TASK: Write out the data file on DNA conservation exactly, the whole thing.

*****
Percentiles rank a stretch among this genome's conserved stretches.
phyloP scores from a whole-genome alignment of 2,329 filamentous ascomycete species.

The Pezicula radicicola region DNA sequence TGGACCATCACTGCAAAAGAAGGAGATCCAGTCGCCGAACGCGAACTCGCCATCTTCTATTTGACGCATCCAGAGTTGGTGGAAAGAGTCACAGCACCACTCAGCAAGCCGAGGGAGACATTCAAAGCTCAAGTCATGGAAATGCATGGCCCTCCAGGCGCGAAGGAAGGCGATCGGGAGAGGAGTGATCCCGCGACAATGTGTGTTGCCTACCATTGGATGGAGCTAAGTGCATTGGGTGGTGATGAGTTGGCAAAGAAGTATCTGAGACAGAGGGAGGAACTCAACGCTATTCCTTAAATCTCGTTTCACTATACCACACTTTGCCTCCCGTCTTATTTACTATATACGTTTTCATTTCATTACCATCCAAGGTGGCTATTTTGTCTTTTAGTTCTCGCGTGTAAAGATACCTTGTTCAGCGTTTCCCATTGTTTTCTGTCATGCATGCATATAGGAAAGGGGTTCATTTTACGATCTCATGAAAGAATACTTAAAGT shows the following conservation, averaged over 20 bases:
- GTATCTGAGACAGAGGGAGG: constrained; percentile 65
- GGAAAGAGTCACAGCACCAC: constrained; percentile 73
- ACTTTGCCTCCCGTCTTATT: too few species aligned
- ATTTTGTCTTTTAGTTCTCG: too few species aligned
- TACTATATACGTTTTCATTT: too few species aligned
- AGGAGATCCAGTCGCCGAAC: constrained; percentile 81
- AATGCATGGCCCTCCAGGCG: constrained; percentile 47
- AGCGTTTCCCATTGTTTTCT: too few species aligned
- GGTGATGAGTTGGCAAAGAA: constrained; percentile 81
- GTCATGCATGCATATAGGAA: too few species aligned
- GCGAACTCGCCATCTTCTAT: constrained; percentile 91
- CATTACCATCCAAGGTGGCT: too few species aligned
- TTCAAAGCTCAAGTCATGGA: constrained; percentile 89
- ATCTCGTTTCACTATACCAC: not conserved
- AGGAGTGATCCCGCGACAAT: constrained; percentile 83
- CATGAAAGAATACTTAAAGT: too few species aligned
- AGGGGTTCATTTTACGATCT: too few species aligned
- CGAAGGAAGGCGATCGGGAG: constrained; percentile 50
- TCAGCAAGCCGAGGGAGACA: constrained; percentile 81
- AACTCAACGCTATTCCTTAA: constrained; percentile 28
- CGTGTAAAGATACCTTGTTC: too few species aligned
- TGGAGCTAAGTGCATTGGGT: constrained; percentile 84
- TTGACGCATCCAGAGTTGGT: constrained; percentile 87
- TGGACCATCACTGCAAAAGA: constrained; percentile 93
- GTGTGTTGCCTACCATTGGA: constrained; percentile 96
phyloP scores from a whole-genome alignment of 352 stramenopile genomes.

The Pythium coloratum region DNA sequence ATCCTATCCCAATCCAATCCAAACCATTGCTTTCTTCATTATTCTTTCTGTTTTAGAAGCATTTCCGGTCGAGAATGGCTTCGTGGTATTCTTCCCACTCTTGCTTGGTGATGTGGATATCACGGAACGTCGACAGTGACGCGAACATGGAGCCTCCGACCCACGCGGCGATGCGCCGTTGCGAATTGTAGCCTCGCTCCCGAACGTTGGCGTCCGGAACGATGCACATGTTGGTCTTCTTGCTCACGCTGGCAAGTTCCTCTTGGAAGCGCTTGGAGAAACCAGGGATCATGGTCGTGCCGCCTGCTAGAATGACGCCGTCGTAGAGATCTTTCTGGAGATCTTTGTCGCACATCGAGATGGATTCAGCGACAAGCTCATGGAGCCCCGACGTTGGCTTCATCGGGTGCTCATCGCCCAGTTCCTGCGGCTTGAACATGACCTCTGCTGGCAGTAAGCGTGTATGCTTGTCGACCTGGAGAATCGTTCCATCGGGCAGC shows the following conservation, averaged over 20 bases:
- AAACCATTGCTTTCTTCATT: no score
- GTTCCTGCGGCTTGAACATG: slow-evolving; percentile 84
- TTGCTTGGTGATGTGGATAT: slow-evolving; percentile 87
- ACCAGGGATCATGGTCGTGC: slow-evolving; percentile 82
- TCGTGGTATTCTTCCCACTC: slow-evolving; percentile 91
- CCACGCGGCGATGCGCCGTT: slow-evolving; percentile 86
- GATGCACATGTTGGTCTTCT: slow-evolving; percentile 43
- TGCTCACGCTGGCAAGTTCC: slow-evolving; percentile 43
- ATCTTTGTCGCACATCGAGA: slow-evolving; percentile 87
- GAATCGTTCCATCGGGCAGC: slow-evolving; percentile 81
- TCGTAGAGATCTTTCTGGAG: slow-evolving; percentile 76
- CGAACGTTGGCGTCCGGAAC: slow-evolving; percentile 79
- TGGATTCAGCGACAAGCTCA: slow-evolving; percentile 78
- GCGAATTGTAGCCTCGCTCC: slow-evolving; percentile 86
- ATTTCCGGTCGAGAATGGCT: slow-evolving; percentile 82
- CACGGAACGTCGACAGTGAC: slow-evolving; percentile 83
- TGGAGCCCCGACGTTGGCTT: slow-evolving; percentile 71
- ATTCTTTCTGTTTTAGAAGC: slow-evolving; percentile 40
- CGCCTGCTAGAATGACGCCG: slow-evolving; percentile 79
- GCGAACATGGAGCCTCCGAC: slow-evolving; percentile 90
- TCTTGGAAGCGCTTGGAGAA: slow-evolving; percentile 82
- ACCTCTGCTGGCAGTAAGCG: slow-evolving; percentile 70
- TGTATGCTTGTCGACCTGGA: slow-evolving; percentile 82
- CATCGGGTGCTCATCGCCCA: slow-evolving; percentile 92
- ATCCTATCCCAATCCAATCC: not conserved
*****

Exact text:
Percentiles rank a stretch among this genome's conserved stretches.
phyloP scores from a whole-genome alignment of 2,329 filamentous ascomycete species.

The Pezicula radicicola region DNA sequence TGGACCATCACTGCAAAAGAAGGAGATCCAGTCGCCGAACGCGAACTCGCCATCTTCTATTTGACGCATCCAGAGTTGGTGGAAAGAGTCACAGCACCACTCAGCAAGCCGAGGGAGACATTCAAAGCTCAAGTCATGGAAATGCATGGCCCTCCAGGCGCGAAGGAAGGCGATCGGGAGAGGAGTGATCCCGCGACAATGTGTGTTGCCTACCATTGGATGGAGCTAAGTGCATTGGGTGGTGATGAGTTGGCAAAGAAGTATCTGAGACAGAGGGAGGAACTCAACGCTATTCCTTAAATCTCGTTTCACTATACCACACTTTGCCTCCCGTCTTATTTACTATATACGTTTTCATTTCATTACCATCCAAGGTGGCTATTTTGTCTTTTAGTTCTCGCGTGTAAAGATACCTTGTTCAGCGTTTCCCATTGTTTTCTGTCATGCATGCATATAGGAAAGGGGTTCATTTTACGATCTCATGAAAGAATACTTAAAGT shows the following conservation, averaged over 20 bases:
- GTATCTGAGACAGAGGGAGG: constrained; percentile 65
- GGAAAGAGTCACAGCACCAC: constrained; percentile 73
- ACTTTGCCTCCCGTCTTATT: too few species aligned
- ATTTTGTCTTTTAGTTCTCG: too few species aligned
- TACTATATACGTTTTCATTT: too few species aligned
- AGGAGATCCAGTCGCCGAAC: constrained; percentile 81
- AATGCATGGCCCTCCAGGCG: constrained; percentile 47
- AGCGTTTCCCATTGTTTTCT: too few species aligned
- GGTGATGAGTTGGCAAAGAA: constrained; percentile 81
- GTCATGCATGCATATAGGAA: too few species aligned
- GCGAACTCGCCATCTTCTAT: constrained; percentile 91
- CATTACCATCCAAGGTGGCT: too few species aligned
- TTCAAAGCTCAAGTCATGGA: constrained; percentile 89
- ATCTCGTTTCACTATACCAC: not conserved
- AGGAGTGATCCCGCGACAAT: constrained; percentile 83
- CATGAAAGAATACTTAAAGT: too few species aligned
- AGGGGTTCATTTTACGATCT: too few species aligned
- CGAAGGAAGGCGATCGGGAG: constrained; percentile 50
- TCAGCAAGCCGAGGGAGACA: constrained; percentile 81
- AACTCAACGCTATTCCTTAA: constrained; percentile 28
- CGTGTAAAGATACCTTGTTC: too few species aligned
- TGGAGCTAAGTGCATTGGGT: constrained; percentile 84
- TTGACGCATCCAGAGTTGGT: constrained; percentile 87
- TGGACCATCACTGCAAAAGA: constrained; percentile 93
- GTGTGTTGCCTACCATTGGA: constrained; percentile 96
phyloP scores from a whole-genome alignment of 352 stramenopile genomes.

The Pythium coloratum region DNA sequence ATCCTATCCCAATCCAATCCAAACCATTGCTTTCTTCATTATTCTTTCTGTTTTAGAAGCATTTCCGGTCGAGAATGGCTTCGTGGTATTCTTCCCACTCTTGCTTGGTGATGTGGATATCACGGAACGTCGACAGTGACGCGAACATGGAGCCTCCGACCCACGCGGCGATGCGCCGTTGCGAATTGTAGCCTCGCTCCCGAACGTTGGCGTCCGGAACGATGCACATGTTGGTCTTCTTGCTCACGCTGGCAAGTTCCTCTTGGAAGCGCTTGGAGAAACCAGGGATCATGGTCGTGCCGCCTGCTAGAATGACGCCGTCGTAGAGATCTTTCTGGAGATCTTTGTCGCACATCGAGATGGATTCAGCGACAAGCTCATGGAGCCCCGACGTTGGCTTCATCGGGTGCTCATCGCCCAGTTCCTGCGGCTTGAACATGACCTCTGCTGGCAGTAAGCGTGTATGCTTGTCGACCTGGAGAATCGTTCCATCGGGCAGC shows the following conservation, averaged over 20 bases:
- AAACCATTGCTTTCTTCATT: no score
- GTTCCTGCGGCTTGAACATG: slow-evolving; percentile 84
- TTGCTTGGTGATGTGGATAT: slow-evolving; percentile 87
- ACCAGGGATCATGGTCGTGC: slow-evolving; percentile 82
- TCGTGGTATTCTTCCCACTC: slow-evolving; percentile 91
- CCACGCGGCGATGCGCCGTT: slow-evolving; percentile 86
- GATGCACATGTTGGTCTTCT: slow-evolving; percentile 43
- TGCTCACGCTGGCAAGTTCC: slow-evolving; percentile 43
- ATCTTTGTCGCACATCGAGA: slow-evolving; percentile 87
- GAATCGTTCCATCGGGCAGC: slow-evolving; percentile 81
- TCGTAGAGATCTTTCTGGAG: slow-evolving; percentile 76
- CGAACGTTGGCGTCCGGAAC: slow-evolving; percentile 79
- TGGATTCAGCGACAAGCTCA: slow-evolving; percentile 78
- GCGAATTGTAGCCTCGCTCC: slow-evolving; percentile 86
- ATTTCCGGTCGAGAATGGCT: slow-evolving; percentile 82
- CACGGAACGTCGACAGTGAC: slow-evolving; percentile 83
- TGGAGCCCCGACGTTGGCTT: slow-evolving; percentile 71
- ATTCTTTCTGTTTTAGAAGC: slow-evolving; percentile 40
- CGCCTGCTAGAATGACGCCG: slow-evolving; percentile 79
- GCGAACATGGAGCCTCCGAC: slow-evolving; percentile 90
- TCTTGGAAGCGCTTGGAGAA: slow-evolving; percentile 82
- ACCTCTGCTGGCAGTAAGCG: slow-evolving; percentile 70
- TGTATGCTTGTCGACCTGGA: slow-evolving; percentile 82
- CATCGGGTGCTCATCGCCCA: slow-evolving; percentile 92
- ATCCTATCCCAATCCAATCC: not conserved